Delenda Est Carthago

Why not delve into a twisted mind? Thoughts on the world, history, politics, entertainment, comics, and why all shall call me master!

Location: Mesa, Arizona, United States

I plan on being the supreme dictator of the country, if not the world. Therefore, you might want to stay on my good side. Just a hint: ABBA rules!


Comics for 9 March 2005

I seem to be going through a blah phase of comics reading - everything's okay, but nothing's blowing me away (that includes Morrison's stuff, even though I like it). I like getting things from the way back of Previews, but if it doesn't knock my socks off, I feel more let down than if I spent the same money for a mainstream book. That's weird. Maybe it's because I can easily drop a mainstream book, but an indie, I feel, NEEDS my support and I would feel guilty about not getting it. It's a conundrum.

This week's batch:

Atomika #1 by Andrew Dabb, Sal Abbinanti, and Buzz (I'm not kidding)
$2.99, Speakeasy Comics

This is one of those indie books I'm talking about. I'm on the hook for the first three issues, and that's not a bad thing, because this is intriguing and gorgeous to look at, but ... it didn't overwhelm me with comic goodness. The art reminds me of Brett Blevins (whatever happened to him?), which isn't a bad thing, as his art usually works, and Abbinanti's style is powerful and majestic and slightly grotesque and horrific, all at the same time. The story is mostly set-up, which again, isn't a bad thing, although it got a little confusing at times. The story is about a superhero created by the Soviets in the 1930s (starting, actually, in 1929). It's an intriguing concept that, one hopes, delves a little more into the consequences to the world of a Communist Superman than Red Son did (I liked that mini-series, but it didn't do what I wanted). Dabb uses Russian folklore and Soviet propaganda to nice effect, although, again, I was a little confused about where the little boy was going when he wandered around "under the earth." Is it real? Is it metaphorical? His mother seems to know what's going on, but why is she Mother Russia? Is the boy real at all? And why does a small Russian boy know French? These things bugged me. I recommend this because it's something different and the art is beautiful and the story is intriguing, but we'll see.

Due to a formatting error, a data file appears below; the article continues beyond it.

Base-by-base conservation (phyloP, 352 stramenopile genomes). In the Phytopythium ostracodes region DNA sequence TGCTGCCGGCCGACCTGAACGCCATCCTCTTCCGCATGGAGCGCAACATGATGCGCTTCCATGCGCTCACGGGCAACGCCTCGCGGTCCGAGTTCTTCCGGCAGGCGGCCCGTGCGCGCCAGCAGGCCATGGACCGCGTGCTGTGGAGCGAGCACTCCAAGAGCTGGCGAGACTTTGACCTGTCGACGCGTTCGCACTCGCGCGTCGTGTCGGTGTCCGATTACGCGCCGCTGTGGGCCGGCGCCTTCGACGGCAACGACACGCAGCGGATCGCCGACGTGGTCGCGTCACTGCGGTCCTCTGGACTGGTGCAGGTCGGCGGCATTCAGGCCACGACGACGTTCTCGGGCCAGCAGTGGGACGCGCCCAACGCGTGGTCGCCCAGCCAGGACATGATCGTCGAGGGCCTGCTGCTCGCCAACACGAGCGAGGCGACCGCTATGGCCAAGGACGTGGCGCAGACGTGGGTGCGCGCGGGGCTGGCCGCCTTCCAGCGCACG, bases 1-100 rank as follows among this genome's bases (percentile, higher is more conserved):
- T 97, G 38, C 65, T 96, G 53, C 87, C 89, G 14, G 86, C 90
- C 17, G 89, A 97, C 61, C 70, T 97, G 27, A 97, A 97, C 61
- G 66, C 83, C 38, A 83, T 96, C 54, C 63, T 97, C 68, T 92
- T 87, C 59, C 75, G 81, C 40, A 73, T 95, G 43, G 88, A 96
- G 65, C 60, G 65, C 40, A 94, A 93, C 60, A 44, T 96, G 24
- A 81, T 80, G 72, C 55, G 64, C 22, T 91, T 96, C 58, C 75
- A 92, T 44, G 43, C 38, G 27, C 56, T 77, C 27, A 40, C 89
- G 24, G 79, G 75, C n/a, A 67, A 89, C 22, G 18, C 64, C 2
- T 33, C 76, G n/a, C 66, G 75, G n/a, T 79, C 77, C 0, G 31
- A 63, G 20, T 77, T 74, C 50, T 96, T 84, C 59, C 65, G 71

Fables #35 by Bill Willingham and David Hahn
$2.50, DC/Vertigo

Jack's little adventure in Hollywood comes to an end, and we learn why exactly he wanted to be a producer in the first place. It's actually a nifty idea. I'm not sure how significant a story it really was, but we'll see if Willingham ever returns to the character (at the end of the issue, he tells us that Jack was never seen in Fabletown again, but he does say he had adventures). If we see Jack again, it will be nice. If we don't - well, it's a decent story, but I'm not sure what purpose it serves. Except we learn that five years have passed since Beast took over as sheriff, and next issue, we fill in the blanks. A fine enough issue, but not up to this title's usual standards.

Samurai: Heaven and Earth #3 by Ron Marz and Luke Ross
$2.99, Dark Horse

Gosh oh gee, this is a gorgeous book. Ross is really brilliant - his women are beautiful (and some are ugly - this takes place in France in 1704, after all), his men are beautiful (it's comics, after all, and the men are idealized as much as the women), his costumes are spot on, his backgrounds are meticulously drawn and fabulously realized - it's amazing. The story continues to be strong, as Shiro has made his way to Paris, where Lady Yoshiko has been taken. He gets into a fight with the Musketeers (not those, they would be dead by now), gets thrown into the Bastille, but then is rescued by the Spanish ambassador, who wants a bodyguard. Of course, we have to check in one Yoshiko, who of course has been sold to ... King Louis XIV. Who could have guessed?